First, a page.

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Yelling: What it Does to Our Kids

Yelling: What it Does to Our Kids

No matter how hard we try to keep our cool with our kids 24/7, we've all lost it and yelled. Whether you've asked your toddler to put their shoes on for the 100th time or your kids won't stop tackling each other, sometimes our kids can turn us into absolute monsters! How do they know exactly which buttons to press?

Even though no one is expecting you to be a perfect mama, trying your best to keep your temper under control with your kids is important not just for your mental health, but for the emotional development of your kids. In the moment, shouting at our littles seems like the perfect response that will solve all of our problems, but in reality, raising our voices in anger and frustration with our kids will do much more harm than good.

Depression and Anxiety

I think we can all agree that making our kids sad never feels good-- it is absolutely heart-wrenching to discipline your little one and know those tears are partly your fault. The great thing about little kids is that when discipline is followed up by love and teaching, then they will forgive and forget. But as our kids get older, they will start to internalize the things that we do, and something that studies show happens when we yell consistently to our children is an increase in depression. I once had a professor of child development and behavior. He said that when you're yelling at your child and looking down on them, your child sees you as three times as tall as you actually are, and that can be terrifying for little kids. With an increase in verbal abuse, not only will our children feel dejected, but they will experience an increase in anxious behavior and could develop physical reactions (like flinches) to yelling or shouting.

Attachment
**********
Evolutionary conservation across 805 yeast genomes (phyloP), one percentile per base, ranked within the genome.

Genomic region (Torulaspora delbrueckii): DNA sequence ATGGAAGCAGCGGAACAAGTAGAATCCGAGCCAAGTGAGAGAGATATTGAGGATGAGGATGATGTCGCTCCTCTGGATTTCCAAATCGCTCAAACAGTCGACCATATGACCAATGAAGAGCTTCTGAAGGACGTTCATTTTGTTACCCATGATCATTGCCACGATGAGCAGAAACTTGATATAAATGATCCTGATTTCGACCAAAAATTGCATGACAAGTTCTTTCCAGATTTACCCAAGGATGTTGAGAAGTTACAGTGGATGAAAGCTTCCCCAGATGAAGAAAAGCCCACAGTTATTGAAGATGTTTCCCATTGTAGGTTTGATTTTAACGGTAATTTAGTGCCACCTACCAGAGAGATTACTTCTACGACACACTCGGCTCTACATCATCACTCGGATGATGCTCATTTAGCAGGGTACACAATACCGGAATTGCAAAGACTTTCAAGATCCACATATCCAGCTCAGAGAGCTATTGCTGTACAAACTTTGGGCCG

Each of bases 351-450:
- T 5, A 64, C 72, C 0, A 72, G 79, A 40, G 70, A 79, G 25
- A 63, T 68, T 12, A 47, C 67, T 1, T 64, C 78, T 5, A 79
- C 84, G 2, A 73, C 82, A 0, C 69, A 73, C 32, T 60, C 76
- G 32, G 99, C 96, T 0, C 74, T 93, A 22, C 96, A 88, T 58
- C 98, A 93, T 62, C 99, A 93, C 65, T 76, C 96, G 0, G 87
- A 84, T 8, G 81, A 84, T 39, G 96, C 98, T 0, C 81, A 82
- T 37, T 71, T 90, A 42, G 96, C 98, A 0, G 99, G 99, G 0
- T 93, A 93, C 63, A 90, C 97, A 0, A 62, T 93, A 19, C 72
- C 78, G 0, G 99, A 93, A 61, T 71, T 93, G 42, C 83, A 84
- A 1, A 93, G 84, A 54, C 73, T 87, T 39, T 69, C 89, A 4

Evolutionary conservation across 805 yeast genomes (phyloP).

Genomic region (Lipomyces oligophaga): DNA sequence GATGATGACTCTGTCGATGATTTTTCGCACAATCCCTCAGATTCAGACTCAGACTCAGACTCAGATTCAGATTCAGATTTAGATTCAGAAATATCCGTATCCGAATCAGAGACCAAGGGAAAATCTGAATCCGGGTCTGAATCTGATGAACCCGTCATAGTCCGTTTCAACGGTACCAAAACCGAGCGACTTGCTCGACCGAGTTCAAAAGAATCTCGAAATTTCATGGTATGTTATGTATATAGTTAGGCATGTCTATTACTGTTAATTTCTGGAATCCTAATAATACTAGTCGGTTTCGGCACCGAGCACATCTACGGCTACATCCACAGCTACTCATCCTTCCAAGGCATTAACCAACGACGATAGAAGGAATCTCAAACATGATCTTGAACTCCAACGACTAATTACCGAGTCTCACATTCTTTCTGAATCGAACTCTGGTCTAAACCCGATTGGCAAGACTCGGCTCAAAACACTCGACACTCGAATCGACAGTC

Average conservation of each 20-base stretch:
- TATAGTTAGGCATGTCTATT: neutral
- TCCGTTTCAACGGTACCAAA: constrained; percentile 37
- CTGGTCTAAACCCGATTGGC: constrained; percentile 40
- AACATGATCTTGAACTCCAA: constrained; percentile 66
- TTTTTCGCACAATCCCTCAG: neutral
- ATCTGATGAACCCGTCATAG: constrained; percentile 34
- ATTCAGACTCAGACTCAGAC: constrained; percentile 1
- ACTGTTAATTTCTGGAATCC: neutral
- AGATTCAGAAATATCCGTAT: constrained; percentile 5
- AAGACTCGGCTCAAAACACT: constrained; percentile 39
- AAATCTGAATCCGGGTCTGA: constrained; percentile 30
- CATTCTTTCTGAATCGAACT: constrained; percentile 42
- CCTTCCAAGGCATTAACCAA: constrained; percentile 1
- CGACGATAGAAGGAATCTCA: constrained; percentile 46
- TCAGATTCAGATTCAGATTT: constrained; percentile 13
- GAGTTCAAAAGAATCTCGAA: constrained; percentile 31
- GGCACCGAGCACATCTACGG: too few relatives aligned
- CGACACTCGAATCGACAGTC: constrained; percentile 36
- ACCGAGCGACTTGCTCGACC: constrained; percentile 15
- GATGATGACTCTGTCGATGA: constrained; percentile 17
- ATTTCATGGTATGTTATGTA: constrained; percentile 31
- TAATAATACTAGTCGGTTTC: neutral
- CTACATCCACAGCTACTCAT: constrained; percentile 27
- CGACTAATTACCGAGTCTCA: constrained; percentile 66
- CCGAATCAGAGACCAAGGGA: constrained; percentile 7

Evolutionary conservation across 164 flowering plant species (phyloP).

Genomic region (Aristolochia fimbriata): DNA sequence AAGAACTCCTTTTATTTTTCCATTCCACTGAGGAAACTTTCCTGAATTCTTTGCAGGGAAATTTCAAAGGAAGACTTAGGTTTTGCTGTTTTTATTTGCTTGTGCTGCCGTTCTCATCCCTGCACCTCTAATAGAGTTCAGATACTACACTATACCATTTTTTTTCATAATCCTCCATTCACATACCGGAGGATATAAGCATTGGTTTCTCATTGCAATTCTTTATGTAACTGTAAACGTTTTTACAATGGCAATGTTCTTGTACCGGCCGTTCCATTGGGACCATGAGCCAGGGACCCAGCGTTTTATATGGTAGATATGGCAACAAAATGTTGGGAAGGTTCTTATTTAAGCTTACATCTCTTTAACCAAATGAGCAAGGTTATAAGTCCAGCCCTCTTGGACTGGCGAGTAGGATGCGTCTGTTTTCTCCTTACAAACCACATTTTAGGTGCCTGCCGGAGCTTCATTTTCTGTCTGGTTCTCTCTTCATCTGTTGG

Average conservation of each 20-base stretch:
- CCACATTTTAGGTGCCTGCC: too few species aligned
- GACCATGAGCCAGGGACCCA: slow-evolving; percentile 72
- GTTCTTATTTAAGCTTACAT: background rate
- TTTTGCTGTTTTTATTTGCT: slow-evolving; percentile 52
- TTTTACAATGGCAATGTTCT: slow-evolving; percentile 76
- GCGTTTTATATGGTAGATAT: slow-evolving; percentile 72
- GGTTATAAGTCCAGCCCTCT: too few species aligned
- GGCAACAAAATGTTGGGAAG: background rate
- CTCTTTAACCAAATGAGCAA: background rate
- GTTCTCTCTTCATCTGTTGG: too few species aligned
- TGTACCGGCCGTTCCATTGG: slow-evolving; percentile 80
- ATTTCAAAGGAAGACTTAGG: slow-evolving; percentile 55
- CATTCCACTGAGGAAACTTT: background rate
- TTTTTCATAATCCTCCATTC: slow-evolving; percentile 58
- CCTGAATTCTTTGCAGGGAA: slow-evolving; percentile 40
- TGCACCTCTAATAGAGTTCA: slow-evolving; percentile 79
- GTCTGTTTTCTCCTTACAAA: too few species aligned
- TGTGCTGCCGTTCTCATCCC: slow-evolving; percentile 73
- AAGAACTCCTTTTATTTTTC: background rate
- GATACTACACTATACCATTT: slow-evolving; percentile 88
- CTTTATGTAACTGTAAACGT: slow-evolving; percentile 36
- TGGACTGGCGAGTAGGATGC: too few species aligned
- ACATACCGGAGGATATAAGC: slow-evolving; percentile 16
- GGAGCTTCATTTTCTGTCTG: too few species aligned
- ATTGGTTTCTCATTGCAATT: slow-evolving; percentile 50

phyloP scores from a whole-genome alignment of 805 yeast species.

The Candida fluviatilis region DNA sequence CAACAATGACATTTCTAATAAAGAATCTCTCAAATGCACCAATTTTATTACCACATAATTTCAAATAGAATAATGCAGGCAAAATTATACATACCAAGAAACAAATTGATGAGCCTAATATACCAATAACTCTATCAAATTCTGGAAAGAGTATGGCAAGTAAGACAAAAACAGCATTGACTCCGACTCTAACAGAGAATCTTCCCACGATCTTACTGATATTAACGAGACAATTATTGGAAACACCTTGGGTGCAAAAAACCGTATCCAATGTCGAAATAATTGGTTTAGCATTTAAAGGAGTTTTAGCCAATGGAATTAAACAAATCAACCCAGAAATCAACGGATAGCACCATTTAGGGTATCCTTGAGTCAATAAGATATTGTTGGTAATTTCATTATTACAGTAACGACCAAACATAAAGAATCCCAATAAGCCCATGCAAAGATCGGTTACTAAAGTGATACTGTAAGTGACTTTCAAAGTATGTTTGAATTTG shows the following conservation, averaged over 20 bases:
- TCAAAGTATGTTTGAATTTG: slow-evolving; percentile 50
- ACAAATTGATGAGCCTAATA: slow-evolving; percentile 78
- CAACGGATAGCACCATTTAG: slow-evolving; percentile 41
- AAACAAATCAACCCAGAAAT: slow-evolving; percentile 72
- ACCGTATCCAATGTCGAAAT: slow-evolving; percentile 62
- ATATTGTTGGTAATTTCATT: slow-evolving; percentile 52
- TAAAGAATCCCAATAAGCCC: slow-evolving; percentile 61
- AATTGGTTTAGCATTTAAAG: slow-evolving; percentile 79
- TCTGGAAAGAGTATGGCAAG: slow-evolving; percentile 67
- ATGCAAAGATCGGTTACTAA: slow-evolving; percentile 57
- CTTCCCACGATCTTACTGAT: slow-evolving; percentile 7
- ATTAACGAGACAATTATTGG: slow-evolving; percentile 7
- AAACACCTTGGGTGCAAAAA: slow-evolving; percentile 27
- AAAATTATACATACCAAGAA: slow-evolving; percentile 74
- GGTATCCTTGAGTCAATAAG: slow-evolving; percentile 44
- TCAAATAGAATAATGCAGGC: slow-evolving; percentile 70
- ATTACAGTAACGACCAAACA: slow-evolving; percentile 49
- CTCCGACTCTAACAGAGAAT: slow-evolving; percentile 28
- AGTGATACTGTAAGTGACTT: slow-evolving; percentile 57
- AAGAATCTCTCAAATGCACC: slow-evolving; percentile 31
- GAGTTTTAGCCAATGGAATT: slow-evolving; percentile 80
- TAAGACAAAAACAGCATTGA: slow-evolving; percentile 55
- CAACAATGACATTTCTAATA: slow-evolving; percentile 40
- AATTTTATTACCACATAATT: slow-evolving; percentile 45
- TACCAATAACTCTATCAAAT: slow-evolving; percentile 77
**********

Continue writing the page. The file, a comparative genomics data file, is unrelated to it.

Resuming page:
Increase in Behavioral Problems

Even though yelling might seem like the perfect solution in the moment, yelling at our kids for every bad behavior will actually increase the chances that they will continue to have conduct problems. How often have we been told to "ignore" our kids when they're acting out, because the attention might increase the behavior--the same thing can happen when we yell too often. Yelling at our kids will not only show them that their actions affect us to the point of yelling, but they'll continue to have problems with their parents, peers, and other authority figures (like teachers) because they won't be able to properly express themselves or deal effectively with their own emotions. In my experience with my kids, I find that when I yell more to get what I want them to do they end up yelling back, and we end up in a yucky yelling circle that doesn't solve anything and ends with all of us more frustrated than before. With my toddler, I find when I do my best to get down to his level, make sure I take a little extra time to help him understand what I'm asking him to do or how I want him to behave, it gets done quicker or his behavior switches and it helps the two of us learn how to talk to each other in a better way.

Being our best selves for our kids means keeping a lid on our emotions and teaching them how to behave by modeling the better way to handle emotions. Yelling consistently to our kids can cause short term frustration and long term trouble with being able to process emotions and interacting with others in a kinder way.

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